ps: I’m going to explore the Monkey Script API in order to write more complex and useful extensions :P

Custom JavaScript classes and packages using goog.provide() and goog.require()

I will repeat it until the dead, the real power of Goolge Closure is the mechanism and the tools behind it, not the classes and methods written for you, but the possibility to write your own better JavaScript code! Today I’m gonna show you how to create and use your custom JavaScript classes and to take the benefits of goog.provide() and goog.require() methods.
Ok, let’s suppose we are working on a funny and exciting project, like an online JavaScript game called “Js Monsters Battle” and let’s suppose the domain will be We love OOP, we love write js code, we love to have a well organized and document code, so we will begin by creating our packages, following the standard which establishes that the root of a package must be the reversed domain name, so in our example we will create this folders structure “/com/jsmonstersbattle/” and inside we will put our classes (and subpackages).
Since our game is a game about monsters, we will create the core package “monsters” in that directory and we will write the first base class called Monster. We will got the following: “/com/jsmonstersbattle/monsters/monster.js”, three folders and one js file. Yes, one JavaScript file for class, forget those huge files containing millions of functions, we are going to write better JavaScript code and thinking more like a Java developer. If you are concerning about file size and performances, don’t worry about it, the compiler will reduce and optimize the code for you (just before release the project). Ok, let’s take a look inside the Monster class (monster.js):


 * A common Monster
 * @constructor
 * @param {String} name
 * @param {String} age
 * @param {Number} level
com.jsmonstersbattle.monsters.Monster = function(name, age, level) {

    /** @private */ this._name = name;
    /** @private */ this._age = age;
    /** @private */ this._level = level;


* Returns an amount of damage points
* @return {Number}
com.jsmonstersbattle.monsters.Monster.prototype.attack = function() {

    return Math.round(this._level + this._age / 100) * 2000;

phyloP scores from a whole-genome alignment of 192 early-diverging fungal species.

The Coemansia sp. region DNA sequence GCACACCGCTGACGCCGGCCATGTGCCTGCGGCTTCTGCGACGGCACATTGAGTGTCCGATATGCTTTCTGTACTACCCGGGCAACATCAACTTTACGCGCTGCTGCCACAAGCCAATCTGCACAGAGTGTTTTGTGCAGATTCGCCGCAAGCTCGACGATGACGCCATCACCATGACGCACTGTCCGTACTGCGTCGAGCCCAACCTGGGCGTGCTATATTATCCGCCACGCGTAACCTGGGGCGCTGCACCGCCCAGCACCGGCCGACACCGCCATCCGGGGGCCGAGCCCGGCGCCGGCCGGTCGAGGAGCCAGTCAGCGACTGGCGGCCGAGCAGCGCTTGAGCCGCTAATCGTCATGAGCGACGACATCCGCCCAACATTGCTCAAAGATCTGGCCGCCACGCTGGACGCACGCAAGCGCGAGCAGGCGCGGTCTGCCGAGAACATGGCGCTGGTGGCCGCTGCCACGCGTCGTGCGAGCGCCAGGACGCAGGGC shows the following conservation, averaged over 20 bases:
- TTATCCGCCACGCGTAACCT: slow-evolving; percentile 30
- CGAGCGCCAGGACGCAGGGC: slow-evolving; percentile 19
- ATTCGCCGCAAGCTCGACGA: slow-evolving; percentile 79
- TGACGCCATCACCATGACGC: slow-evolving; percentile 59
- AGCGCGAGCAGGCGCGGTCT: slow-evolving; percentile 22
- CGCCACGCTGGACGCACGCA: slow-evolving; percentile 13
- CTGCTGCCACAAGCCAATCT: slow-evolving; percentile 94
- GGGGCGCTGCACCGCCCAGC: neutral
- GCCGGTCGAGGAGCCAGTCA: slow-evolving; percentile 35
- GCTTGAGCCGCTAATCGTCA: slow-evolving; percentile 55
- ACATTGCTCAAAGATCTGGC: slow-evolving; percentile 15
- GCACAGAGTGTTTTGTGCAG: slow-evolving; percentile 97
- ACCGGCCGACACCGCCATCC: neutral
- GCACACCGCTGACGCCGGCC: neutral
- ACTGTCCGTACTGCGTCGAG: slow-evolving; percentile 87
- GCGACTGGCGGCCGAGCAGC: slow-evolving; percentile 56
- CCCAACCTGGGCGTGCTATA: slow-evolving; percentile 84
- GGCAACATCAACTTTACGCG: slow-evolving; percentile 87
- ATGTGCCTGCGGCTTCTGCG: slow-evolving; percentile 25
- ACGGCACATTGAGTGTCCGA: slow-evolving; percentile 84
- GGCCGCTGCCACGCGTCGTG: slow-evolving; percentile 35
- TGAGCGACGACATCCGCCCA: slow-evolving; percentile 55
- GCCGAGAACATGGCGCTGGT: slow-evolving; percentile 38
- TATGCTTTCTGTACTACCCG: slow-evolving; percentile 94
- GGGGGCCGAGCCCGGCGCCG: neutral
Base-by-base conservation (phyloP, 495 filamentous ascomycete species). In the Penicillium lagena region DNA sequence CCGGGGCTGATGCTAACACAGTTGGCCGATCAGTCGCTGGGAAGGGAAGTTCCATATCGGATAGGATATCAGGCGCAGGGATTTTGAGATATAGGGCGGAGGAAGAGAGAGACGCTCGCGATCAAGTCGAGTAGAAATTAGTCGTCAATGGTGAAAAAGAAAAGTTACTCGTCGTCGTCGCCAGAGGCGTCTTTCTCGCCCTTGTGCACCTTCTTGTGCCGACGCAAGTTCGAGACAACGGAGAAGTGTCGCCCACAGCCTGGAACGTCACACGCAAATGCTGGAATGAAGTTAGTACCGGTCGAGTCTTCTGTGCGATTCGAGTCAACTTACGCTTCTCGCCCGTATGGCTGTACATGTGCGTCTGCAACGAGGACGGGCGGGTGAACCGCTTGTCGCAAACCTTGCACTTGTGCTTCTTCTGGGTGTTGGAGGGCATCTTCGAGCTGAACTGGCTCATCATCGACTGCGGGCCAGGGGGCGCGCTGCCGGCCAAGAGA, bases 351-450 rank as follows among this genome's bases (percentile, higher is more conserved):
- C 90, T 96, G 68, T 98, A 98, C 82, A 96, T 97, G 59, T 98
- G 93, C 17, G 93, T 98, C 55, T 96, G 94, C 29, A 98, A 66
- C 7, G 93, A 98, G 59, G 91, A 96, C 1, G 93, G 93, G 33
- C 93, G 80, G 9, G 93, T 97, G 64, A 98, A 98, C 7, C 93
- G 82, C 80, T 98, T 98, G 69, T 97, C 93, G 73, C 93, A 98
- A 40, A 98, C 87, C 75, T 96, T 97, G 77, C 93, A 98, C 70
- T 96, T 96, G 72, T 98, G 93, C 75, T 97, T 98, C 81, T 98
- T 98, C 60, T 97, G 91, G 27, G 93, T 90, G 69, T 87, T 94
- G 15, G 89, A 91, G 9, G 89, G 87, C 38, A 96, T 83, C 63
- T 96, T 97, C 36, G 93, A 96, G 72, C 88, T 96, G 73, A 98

In the code above I defined a basic class called Monster, which is available under the package (namespace) com.jsmonstersbattle.monsters, declared using goog.provide(), then I created a constructor (by using the special jsDoc notation /** @constructor */) which receives three arguments and sets three private Monster’s variable (/** @private */), finally I defined a method attack which returns a number of damage points. Ok, by following the Monster’s example, we can now create as many classes and packages as we like, interfaces (using /** @interface */ and /** @impements */) and subcalsses (using the method goog.inherits()), let’s see briefly these implementation:

Extending a class:

* @constructor
* @extends com.jsmonstersbattle.monsters.Monster
com.jsmonstersbattle.monsters.UglyMonster = function(name, age, level, uglyness) {

    // call to Super, name, age, level);

    /** @private */ this._uglyness = uglyness;


// you can read the following as: "UglyMonster extends Monster"
goog.inherits(com.jsmonstersbattle.monsters.UglyMonster, com.jsmonstersbattle.monsters.Monster);

Creating and implementing an interface:

 * Evil interface.
 * @interface
function IEvil() {};
IEvil.prototype.doEvil = function() {};

* @constructor
* @implements {IEvil}
com.jsmonstersbattle.monsters.EvilMonster = function(name, age, level) {
    // some code here

com.jsmonstersbattle.monsters.EvilMonster.prototype.doEvil = function() {
    // IEvil implementation

Once we created all the necessary classes, we will put our “com” folder under “closure” folder. Then we will create a main js file which will includes all the code required to initialize and run the application, I called it “application.js” for convenience. This file will requires all the classes it needs by using goog.require():

// ...and so on!

After the import we will be able to use the classes, by referring them with the full qualified class name (“com.jsmonstersbattle.monsters.EvilMonster”), however since this means to write long strings, we can create references as the following:


var EvilMonster = com.jsmonstersbattle.monsters.EvilMonster;

// then...

var monster = new EvilMonster();

or use the JavaScript with operator:


with (com.jsmonstersbattle.monsters) {

    var monster = new EvilMonster();


…and this is all today, I hope you enjoyed my post ;^)

Don’t use the with operator nor take reference to fully qualified class name, otherwise you will get several errors if you use advanced compilation!